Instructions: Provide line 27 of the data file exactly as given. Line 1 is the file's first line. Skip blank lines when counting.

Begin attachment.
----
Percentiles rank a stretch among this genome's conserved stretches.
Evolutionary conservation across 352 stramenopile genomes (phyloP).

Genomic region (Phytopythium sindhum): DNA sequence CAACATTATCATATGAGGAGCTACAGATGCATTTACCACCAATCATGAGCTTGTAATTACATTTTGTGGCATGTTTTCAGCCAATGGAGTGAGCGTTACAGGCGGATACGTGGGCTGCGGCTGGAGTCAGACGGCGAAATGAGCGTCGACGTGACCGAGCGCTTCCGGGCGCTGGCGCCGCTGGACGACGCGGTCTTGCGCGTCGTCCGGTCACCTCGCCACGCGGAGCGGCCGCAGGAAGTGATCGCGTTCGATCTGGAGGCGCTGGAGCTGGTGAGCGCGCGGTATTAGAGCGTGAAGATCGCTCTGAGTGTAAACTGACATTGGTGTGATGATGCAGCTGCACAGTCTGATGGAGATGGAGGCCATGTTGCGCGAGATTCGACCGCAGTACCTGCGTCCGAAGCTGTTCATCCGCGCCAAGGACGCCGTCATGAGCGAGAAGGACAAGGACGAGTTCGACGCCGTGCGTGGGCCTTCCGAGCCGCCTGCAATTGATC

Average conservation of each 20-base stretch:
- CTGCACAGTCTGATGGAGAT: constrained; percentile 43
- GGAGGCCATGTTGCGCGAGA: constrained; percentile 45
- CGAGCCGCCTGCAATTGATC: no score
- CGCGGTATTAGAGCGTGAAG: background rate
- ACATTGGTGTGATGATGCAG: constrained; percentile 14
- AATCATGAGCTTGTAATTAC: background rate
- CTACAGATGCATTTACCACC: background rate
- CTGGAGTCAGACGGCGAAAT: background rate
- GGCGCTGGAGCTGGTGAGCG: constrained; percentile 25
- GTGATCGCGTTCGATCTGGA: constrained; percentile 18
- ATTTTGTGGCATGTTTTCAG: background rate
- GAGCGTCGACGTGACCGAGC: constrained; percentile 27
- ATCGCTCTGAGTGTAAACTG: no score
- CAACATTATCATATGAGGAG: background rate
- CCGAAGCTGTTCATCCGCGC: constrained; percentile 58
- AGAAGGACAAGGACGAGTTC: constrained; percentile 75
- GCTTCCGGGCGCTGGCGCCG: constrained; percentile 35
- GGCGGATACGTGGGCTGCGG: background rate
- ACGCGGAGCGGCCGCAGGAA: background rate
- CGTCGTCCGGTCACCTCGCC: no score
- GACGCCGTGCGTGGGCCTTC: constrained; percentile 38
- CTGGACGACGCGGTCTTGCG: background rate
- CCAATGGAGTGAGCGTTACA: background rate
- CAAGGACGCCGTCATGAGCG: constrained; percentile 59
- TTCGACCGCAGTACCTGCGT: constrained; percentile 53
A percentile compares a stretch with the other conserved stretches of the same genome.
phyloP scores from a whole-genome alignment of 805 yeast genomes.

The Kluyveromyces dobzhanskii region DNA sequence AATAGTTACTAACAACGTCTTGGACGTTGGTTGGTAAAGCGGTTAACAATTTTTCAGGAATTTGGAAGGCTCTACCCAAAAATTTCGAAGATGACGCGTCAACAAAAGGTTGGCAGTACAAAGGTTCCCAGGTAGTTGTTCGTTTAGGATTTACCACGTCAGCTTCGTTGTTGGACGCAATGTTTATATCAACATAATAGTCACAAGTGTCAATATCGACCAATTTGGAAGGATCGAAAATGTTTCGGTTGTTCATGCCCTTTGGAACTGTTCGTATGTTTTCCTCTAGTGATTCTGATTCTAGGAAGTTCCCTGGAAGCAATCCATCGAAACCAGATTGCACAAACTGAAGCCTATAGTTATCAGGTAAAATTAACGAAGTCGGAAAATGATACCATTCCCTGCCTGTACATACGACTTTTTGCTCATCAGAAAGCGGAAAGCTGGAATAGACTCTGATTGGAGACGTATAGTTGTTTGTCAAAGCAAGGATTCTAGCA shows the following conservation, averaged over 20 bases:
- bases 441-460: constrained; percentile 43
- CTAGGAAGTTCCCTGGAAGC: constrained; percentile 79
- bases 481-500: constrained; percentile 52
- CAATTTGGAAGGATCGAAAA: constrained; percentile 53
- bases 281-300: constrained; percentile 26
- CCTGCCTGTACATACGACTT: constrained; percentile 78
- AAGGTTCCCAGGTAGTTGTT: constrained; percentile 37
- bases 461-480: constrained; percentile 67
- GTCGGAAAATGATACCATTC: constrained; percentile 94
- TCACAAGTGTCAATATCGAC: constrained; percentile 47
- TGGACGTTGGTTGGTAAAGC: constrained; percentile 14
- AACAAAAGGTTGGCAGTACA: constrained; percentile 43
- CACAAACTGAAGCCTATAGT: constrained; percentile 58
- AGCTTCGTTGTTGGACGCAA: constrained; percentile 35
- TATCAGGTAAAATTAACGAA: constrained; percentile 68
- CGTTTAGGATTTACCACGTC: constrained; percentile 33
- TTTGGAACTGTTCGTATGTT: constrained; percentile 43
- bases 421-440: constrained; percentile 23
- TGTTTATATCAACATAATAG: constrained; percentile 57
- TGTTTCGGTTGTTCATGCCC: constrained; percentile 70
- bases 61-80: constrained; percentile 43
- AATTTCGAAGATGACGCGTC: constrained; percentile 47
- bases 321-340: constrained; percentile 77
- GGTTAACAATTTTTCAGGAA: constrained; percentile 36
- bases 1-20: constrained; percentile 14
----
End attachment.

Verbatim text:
- CCAATGGAGTGAGCGTTACA: background rate